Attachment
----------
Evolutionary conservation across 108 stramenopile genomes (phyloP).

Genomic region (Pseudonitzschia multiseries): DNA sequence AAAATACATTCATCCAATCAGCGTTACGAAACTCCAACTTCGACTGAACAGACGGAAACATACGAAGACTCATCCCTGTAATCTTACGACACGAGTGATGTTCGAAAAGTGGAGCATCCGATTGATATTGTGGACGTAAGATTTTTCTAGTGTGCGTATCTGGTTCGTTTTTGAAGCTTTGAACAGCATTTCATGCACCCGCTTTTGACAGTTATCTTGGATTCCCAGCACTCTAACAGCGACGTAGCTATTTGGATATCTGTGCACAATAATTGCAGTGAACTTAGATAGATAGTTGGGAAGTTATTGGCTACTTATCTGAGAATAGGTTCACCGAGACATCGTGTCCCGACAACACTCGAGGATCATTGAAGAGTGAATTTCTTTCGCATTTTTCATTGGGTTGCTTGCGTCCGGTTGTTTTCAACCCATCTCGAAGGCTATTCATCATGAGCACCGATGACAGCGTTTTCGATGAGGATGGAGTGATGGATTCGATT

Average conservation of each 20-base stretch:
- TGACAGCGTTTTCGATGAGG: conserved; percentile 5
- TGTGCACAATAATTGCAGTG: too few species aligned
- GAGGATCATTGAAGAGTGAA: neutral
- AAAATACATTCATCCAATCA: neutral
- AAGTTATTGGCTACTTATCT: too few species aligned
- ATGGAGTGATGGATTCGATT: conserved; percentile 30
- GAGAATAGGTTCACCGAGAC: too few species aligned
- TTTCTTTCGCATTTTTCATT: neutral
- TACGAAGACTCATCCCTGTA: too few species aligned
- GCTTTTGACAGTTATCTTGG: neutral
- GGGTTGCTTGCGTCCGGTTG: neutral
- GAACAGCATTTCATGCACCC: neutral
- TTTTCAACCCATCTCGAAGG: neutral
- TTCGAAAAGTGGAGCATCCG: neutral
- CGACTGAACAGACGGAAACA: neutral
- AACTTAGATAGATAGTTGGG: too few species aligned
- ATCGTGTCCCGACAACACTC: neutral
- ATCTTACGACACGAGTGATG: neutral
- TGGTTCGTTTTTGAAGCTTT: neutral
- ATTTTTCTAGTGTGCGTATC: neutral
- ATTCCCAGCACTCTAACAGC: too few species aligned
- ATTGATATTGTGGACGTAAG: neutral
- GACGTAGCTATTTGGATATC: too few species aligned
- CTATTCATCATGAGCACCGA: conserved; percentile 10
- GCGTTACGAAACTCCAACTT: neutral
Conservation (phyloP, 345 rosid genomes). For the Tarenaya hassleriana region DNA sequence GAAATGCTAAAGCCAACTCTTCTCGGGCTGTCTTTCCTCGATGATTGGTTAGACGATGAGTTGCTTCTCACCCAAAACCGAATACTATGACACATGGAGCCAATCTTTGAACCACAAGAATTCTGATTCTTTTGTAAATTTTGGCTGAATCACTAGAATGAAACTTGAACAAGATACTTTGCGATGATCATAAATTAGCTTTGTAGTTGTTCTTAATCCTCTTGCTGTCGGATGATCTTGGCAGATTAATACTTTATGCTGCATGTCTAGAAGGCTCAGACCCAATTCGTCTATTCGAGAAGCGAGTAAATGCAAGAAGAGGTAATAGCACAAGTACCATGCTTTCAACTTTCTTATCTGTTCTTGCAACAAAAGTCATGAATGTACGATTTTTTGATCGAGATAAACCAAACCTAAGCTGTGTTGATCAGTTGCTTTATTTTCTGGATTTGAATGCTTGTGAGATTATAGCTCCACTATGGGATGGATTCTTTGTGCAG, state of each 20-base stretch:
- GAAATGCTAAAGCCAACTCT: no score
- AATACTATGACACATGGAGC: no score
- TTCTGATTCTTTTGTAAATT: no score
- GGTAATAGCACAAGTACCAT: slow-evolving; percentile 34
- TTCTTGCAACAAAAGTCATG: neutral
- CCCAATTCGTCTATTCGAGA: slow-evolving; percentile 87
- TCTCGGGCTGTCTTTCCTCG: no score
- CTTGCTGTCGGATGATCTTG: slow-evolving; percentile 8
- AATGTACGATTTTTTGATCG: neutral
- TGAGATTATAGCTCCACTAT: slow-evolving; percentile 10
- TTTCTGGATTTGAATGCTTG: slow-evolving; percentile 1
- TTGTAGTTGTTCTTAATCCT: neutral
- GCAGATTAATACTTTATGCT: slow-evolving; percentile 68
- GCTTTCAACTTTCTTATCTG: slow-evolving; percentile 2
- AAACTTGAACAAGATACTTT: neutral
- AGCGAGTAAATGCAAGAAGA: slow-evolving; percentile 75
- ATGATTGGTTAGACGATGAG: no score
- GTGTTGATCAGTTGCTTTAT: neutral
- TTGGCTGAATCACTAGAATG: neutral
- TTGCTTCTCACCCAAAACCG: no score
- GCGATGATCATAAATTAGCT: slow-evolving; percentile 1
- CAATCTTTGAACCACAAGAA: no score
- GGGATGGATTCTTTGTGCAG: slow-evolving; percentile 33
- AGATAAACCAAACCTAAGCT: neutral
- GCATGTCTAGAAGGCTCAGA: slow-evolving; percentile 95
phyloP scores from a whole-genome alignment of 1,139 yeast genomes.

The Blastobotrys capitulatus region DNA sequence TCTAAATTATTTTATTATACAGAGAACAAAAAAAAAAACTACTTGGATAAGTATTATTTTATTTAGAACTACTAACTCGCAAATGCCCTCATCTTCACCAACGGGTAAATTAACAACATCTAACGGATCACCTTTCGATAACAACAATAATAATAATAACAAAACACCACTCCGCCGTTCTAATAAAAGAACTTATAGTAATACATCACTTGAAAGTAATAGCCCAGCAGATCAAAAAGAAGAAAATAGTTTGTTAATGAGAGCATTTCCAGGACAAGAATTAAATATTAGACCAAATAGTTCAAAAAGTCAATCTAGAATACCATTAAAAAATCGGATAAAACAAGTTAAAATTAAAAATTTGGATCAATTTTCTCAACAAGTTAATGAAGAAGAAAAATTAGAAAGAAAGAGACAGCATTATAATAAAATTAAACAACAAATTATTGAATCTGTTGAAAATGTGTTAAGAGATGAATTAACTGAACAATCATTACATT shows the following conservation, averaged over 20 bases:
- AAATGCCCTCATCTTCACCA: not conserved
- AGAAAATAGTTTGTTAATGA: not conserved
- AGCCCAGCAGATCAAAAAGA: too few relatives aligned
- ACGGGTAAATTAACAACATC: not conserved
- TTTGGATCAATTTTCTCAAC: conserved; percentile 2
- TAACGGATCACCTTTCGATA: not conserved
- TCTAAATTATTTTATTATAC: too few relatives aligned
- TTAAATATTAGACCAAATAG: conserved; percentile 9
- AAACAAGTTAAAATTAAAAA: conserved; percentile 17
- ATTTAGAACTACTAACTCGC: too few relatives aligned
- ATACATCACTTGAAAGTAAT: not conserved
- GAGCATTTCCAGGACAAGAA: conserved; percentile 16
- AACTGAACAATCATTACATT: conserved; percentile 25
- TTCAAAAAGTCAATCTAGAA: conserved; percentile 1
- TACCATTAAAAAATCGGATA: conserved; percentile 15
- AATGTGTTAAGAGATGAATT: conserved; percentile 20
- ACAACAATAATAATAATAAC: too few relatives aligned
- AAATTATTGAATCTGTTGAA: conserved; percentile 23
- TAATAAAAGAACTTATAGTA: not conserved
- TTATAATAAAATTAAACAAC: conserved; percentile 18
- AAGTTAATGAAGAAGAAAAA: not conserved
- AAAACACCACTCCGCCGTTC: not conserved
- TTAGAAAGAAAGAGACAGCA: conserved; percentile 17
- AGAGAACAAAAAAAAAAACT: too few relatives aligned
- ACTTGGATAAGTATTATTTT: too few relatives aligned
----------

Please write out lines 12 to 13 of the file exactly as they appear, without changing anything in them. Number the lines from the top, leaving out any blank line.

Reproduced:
- TACGAAGACTCATCCCTGTA: too few species aligned
- GCTTTTGACAGTTATCTTGG: neutral